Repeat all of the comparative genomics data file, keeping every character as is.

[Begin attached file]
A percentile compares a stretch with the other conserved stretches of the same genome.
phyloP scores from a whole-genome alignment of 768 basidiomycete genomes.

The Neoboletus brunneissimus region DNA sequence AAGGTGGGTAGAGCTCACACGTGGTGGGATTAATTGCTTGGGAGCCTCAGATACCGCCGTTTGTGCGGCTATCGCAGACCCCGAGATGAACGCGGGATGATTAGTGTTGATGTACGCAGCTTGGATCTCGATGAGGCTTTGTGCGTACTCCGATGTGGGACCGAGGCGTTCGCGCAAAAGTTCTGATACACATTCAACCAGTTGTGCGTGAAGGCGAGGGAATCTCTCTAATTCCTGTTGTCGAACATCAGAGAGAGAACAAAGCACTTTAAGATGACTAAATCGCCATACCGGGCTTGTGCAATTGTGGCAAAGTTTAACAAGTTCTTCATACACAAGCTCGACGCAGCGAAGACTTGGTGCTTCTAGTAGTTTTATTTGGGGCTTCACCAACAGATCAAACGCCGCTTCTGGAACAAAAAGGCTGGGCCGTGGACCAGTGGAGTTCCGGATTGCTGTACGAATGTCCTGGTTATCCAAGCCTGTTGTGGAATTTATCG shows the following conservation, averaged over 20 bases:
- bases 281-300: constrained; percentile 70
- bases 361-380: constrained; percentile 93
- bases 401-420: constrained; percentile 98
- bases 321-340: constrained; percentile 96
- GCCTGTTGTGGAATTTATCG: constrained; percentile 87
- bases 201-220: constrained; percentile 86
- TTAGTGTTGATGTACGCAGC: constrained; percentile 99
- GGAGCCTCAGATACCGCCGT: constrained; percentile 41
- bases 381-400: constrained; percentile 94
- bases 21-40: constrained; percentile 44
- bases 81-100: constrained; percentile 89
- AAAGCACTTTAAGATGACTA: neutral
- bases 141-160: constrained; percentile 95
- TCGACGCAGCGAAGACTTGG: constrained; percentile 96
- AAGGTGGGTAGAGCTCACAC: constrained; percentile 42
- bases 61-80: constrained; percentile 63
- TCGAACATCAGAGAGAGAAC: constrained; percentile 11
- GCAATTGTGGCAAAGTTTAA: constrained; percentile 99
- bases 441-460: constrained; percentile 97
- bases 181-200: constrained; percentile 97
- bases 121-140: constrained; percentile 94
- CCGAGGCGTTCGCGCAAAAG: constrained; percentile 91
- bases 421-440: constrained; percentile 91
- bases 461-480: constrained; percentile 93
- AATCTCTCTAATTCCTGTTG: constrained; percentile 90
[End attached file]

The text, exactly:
A percentile compares a stretch with the other conserved stretches of the same genome.
phyloP scores from a whole-genome alignment of 768 basidiomycete genomes.

The Neoboletus brunneissimus region DNA sequence AAGGTGGGTAGAGCTCACACGTGGTGGGATTAATTGCTTGGGAGCCTCAGATACCGCCGTTTGTGCGGCTATCGCAGACCCCGAGATGAACGCGGGATGATTAGTGTTGATGTACGCAGCTTGGATCTCGATGAGGCTTTGTGCGTACTCCGATGTGGGACCGAGGCGTTCGCGCAAAAGTTCTGATACACATTCAACCAGTTGTGCGTGAAGGCGAGGGAATCTCTCTAATTCCTGTTGTCGAACATCAGAGAGAGAACAAAGCACTTTAAGATGACTAAATCGCCATACCGGGCTTGTGCAATTGTGGCAAAGTTTAACAAGTTCTTCATACACAAGCTCGACGCAGCGAAGACTTGGTGCTTCTAGTAGTTTTATTTGGGGCTTCACCAACAGATCAAACGCCGCTTCTGGAACAAAAAGGCTGGGCCGTGGACCAGTGGAGTTCCGGATTGCTGTACGAATGTCCTGGTTATCCAAGCCTGTTGTGGAATTTATCG shows the following conservation, averaged over 20 bases:
- bases 281-300: constrained; percentile 70
- bases 361-380: constrained; percentile 93
- bases 401-420: constrained; percentile 98
- bases 321-340: constrained; percentile 96
- GCCTGTTGTGGAATTTATCG: constrained; percentile 87
- bases 201-220: constrained; percentile 86
- TTAGTGTTGATGTACGCAGC: constrained; percentile 99
- GGAGCCTCAGATACCGCCGT: constrained; percentile 41
- bases 381-400: constrained; percentile 94
- bases 21-40: constrained; percentile 44
- bases 81-100: constrained; percentile 89
- AAAGCACTTTAAGATGACTA: neutral
- bases 141-160: constrained; percentile 95
- TCGACGCAGCGAAGACTTGG: constrained; percentile 96
- AAGGTGGGTAGAGCTCACAC: constrained; percentile 42
- bases 61-80: constrained; percentile 63
- TCGAACATCAGAGAGAGAAC: constrained; percentile 11
- GCAATTGTGGCAAAGTTTAA: constrained; percentile 99
- bases 441-460: constrained; percentile 97
- bases 181-200: constrained; percentile 97
- bases 121-140: constrained; percentile 94
- CCGAGGCGTTCGCGCAAAAG: constrained; percentile 91
- bases 421-440: constrained; percentile 91
- bases 461-480: constrained; percentile 93
- AATCTCTCTAATTCCTGTTG: constrained; percentile 90